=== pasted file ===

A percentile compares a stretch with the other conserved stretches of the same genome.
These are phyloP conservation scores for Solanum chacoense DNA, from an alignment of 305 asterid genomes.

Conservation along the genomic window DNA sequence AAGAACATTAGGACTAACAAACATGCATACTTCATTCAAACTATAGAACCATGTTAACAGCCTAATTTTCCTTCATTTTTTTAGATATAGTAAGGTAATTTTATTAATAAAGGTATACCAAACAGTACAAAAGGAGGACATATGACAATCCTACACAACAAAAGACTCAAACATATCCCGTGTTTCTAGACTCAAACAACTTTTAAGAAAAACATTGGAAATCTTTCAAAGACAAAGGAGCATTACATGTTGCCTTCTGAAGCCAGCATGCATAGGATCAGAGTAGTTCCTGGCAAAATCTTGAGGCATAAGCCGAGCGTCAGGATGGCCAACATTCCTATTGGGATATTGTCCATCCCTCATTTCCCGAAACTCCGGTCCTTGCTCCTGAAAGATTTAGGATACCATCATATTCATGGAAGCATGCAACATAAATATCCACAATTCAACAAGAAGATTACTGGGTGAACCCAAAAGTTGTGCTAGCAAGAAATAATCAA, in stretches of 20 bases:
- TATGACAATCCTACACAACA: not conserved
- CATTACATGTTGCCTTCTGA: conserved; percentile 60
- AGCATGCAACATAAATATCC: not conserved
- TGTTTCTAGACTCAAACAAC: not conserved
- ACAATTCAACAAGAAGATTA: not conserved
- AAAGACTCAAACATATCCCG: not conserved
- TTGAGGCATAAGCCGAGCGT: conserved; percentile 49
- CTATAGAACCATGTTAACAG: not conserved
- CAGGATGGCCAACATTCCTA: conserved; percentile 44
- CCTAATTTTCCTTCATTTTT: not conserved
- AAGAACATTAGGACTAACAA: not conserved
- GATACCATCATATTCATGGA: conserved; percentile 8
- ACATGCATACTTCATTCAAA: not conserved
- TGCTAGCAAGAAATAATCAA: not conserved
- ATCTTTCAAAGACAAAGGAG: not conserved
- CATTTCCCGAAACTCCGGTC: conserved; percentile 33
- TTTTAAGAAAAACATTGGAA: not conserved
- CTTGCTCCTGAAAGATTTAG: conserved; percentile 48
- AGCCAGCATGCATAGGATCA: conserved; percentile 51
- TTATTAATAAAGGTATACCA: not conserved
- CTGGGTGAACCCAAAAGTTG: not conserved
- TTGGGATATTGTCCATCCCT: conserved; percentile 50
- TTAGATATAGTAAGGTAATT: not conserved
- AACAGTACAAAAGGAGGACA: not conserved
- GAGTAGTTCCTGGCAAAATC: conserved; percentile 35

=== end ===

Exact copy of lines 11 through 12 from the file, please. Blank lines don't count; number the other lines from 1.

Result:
- CTATAGAACCATGTTAACAG: not conserved
- CAGGATGGCCAACATTCCTA: conserved; percentile 44